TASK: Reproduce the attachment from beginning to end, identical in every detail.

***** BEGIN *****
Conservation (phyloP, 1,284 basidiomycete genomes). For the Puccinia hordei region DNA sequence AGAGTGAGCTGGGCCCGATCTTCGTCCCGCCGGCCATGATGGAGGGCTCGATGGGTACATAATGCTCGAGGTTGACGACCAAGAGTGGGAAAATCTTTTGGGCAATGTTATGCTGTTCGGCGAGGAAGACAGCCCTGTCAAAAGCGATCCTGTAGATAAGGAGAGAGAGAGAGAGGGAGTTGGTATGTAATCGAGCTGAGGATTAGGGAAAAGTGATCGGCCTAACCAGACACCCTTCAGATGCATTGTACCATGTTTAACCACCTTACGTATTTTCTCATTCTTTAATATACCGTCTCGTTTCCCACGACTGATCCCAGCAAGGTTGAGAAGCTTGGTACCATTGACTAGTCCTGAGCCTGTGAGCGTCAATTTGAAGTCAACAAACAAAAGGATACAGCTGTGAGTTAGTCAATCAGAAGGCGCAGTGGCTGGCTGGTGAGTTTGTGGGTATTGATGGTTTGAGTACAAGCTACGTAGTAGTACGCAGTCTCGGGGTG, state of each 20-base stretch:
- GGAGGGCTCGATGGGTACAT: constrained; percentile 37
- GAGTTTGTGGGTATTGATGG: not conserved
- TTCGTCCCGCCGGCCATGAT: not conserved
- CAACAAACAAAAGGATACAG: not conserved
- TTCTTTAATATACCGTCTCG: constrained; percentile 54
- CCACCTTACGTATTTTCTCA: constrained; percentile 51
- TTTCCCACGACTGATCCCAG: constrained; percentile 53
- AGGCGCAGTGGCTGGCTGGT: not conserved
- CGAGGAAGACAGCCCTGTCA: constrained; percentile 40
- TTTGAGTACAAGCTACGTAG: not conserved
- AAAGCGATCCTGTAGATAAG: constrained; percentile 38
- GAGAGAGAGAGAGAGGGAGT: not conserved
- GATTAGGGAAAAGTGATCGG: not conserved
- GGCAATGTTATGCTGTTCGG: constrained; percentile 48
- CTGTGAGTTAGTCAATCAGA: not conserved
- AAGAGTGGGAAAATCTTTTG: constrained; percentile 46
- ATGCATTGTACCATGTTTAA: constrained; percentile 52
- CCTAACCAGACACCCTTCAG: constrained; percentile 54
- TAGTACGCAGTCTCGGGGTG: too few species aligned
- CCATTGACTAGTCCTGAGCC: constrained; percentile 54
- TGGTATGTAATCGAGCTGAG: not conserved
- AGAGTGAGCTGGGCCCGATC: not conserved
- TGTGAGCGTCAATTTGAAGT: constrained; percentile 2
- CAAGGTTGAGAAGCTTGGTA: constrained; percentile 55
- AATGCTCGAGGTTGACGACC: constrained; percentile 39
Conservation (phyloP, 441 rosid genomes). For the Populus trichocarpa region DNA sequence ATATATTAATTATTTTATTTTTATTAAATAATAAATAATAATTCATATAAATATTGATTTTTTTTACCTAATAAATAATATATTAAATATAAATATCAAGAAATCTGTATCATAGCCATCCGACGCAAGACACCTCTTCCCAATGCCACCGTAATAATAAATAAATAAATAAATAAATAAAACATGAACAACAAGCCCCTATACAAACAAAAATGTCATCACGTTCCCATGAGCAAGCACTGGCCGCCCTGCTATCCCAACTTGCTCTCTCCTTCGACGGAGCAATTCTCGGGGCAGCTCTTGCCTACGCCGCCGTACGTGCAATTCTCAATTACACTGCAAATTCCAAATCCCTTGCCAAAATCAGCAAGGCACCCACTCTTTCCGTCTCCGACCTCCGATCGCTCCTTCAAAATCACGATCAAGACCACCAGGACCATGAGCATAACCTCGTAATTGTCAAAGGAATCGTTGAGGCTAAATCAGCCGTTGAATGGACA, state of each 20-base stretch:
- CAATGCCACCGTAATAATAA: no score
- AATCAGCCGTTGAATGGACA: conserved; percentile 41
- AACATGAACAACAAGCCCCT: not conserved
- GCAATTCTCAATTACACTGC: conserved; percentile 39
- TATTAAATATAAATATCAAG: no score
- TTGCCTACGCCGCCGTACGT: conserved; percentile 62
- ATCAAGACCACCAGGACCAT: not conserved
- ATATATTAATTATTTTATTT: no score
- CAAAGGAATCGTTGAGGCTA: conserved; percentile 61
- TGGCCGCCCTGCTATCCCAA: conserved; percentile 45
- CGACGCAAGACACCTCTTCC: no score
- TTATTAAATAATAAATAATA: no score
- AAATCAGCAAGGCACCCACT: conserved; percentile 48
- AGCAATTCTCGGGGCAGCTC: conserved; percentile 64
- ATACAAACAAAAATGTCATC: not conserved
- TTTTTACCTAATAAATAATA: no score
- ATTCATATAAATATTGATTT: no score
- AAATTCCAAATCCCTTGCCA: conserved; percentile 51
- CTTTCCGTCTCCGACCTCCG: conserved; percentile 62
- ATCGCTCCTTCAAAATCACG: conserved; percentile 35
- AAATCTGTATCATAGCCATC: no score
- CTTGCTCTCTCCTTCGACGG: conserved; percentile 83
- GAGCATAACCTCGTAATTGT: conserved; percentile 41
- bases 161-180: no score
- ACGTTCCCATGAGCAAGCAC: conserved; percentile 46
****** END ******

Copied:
Conservation (phyloP, 1,284 basidiomycete genomes). For the Puccinia hordei region DNA sequence AGAGTGAGCTGGGCCCGATCTTCGTCCCGCCGGCCATGATGGAGGGCTCGATGGGTACATAATGCTCGAGGTTGACGACCAAGAGTGGGAAAATCTTTTGGGCAATGTTATGCTGTTCGGCGAGGAAGACAGCCCTGTCAAAAGCGATCCTGTAGATAAGGAGAGAGAGAGAGAGGGAGTTGGTATGTAATCGAGCTGAGGATTAGGGAAAAGTGATCGGCCTAACCAGACACCCTTCAGATGCATTGTACCATGTTTAACCACCTTACGTATTTTCTCATTCTTTAATATACCGTCTCGTTTCCCACGACTGATCCCAGCAAGGTTGAGAAGCTTGGTACCATTGACTAGTCCTGAGCCTGTGAGCGTCAATTTGAAGTCAACAAACAAAAGGATACAGCTGTGAGTTAGTCAATCAGAAGGCGCAGTGGCTGGCTGGTGAGTTTGTGGGTATTGATGGTTTGAGTACAAGCTACGTAGTAGTACGCAGTCTCGGGGTG, state of each 20-base stretch:
- GGAGGGCTCGATGGGTACAT: constrained; percentile 37
- GAGTTTGTGGGTATTGATGG: not conserved
- TTCGTCCCGCCGGCCATGAT: not conserved
- CAACAAACAAAAGGATACAG: not conserved
- TTCTTTAATATACCGTCTCG: constrained; percentile 54
- CCACCTTACGTATTTTCTCA: constrained; percentile 51
- TTTCCCACGACTGATCCCAG: constrained; percentile 53
- AGGCGCAGTGGCTGGCTGGT: not conserved
- CGAGGAAGACAGCCCTGTCA: constrained; percentile 40
- TTTGAGTACAAGCTACGTAG: not conserved
- AAAGCGATCCTGTAGATAAG: constrained; percentile 38
- GAGAGAGAGAGAGAGGGAGT: not conserved
- GATTAGGGAAAAGTGATCGG: not conserved
- GGCAATGTTATGCTGTTCGG: constrained; percentile 48
- CTGTGAGTTAGTCAATCAGA: not conserved
- AAGAGTGGGAAAATCTTTTG: constrained; percentile 46
- ATGCATTGTACCATGTTTAA: constrained; percentile 52
- CCTAACCAGACACCCTTCAG: constrained; percentile 54
- TAGTACGCAGTCTCGGGGTG: too few species aligned
- CCATTGACTAGTCCTGAGCC: constrained; percentile 54
- TGGTATGTAATCGAGCTGAG: not conserved
- AGAGTGAGCTGGGCCCGATC: not conserved
- TGTGAGCGTCAATTTGAAGT: constrained; percentile 2
- CAAGGTTGAGAAGCTTGGTA: constrained; percentile 55
- AATGCTCGAGGTTGACGACC: constrained; percentile 39
Conservation (phyloP, 441 rosid genomes). For the Populus trichocarpa region DNA sequence ATATATTAATTATTTTATTTTTATTAAATAATAAATAATAATTCATATAAATATTGATTTTTTTTACCTAATAAATAATATATTAAATATAAATATCAAGAAATCTGTATCATAGCCATCCGACGCAAGACACCTCTTCCCAATGCCACCGTAATAATAAATAAATAAATAAATAAATAAAACATGAACAACAAGCCCCTATACAAACAAAAATGTCATCACGTTCCCATGAGCAAGCACTGGCCGCCCTGCTATCCCAACTTGCTCTCTCCTTCGACGGAGCAATTCTCGGGGCAGCTCTTGCCTACGCCGCCGTACGTGCAATTCTCAATTACACTGCAAATTCCAAATCCCTTGCCAAAATCAGCAAGGCACCCACTCTTTCCGTCTCCGACCTCCGATCGCTCCTTCAAAATCACGATCAAGACCACCAGGACCATGAGCATAACCTCGTAATTGTCAAAGGAATCGTTGAGGCTAAATCAGCCGTTGAATGGACA, state of each 20-base stretch:
- CAATGCCACCGTAATAATAA: no score
- AATCAGCCGTTGAATGGACA: conserved; percentile 41
- AACATGAACAACAAGCCCCT: not conserved
- GCAATTCTCAATTACACTGC: conserved; percentile 39
- TATTAAATATAAATATCAAG: no score
- TTGCCTACGCCGCCGTACGT: conserved; percentile 62
- ATCAAGACCACCAGGACCAT: not conserved
- ATATATTAATTATTTTATTT: no score
- CAAAGGAATCGTTGAGGCTA: conserved; percentile 61
- TGGCCGCCCTGCTATCCCAA: conserved; percentile 45
- CGACGCAAGACACCTCTTCC: no score
- TTATTAAATAATAAATAATA: no score
- AAATCAGCAAGGCACCCACT: conserved; percentile 48
- AGCAATTCTCGGGGCAGCTC: conserved; percentile 64
- ATACAAACAAAAATGTCATC: not conserved
- TTTTTACCTAATAAATAATA: no score
- ATTCATATAAATATTGATTT: no score
- AAATTCCAAATCCCTTGCCA: conserved; percentile 51
- CTTTCCGTCTCCGACCTCCG: conserved; percentile 62
- ATCGCTCCTTCAAAATCACG: conserved; percentile 35
- AAATCTGTATCATAGCCATC: no score
- CTTGCTCTCTCCTTCGACGG: conserved; percentile 83
- GAGCATAACCTCGTAATTGT: conserved; percentile 41
- bases 161-180: no score
- ACGTTCCCATGAGCAAGCAC: conserved; percentile 46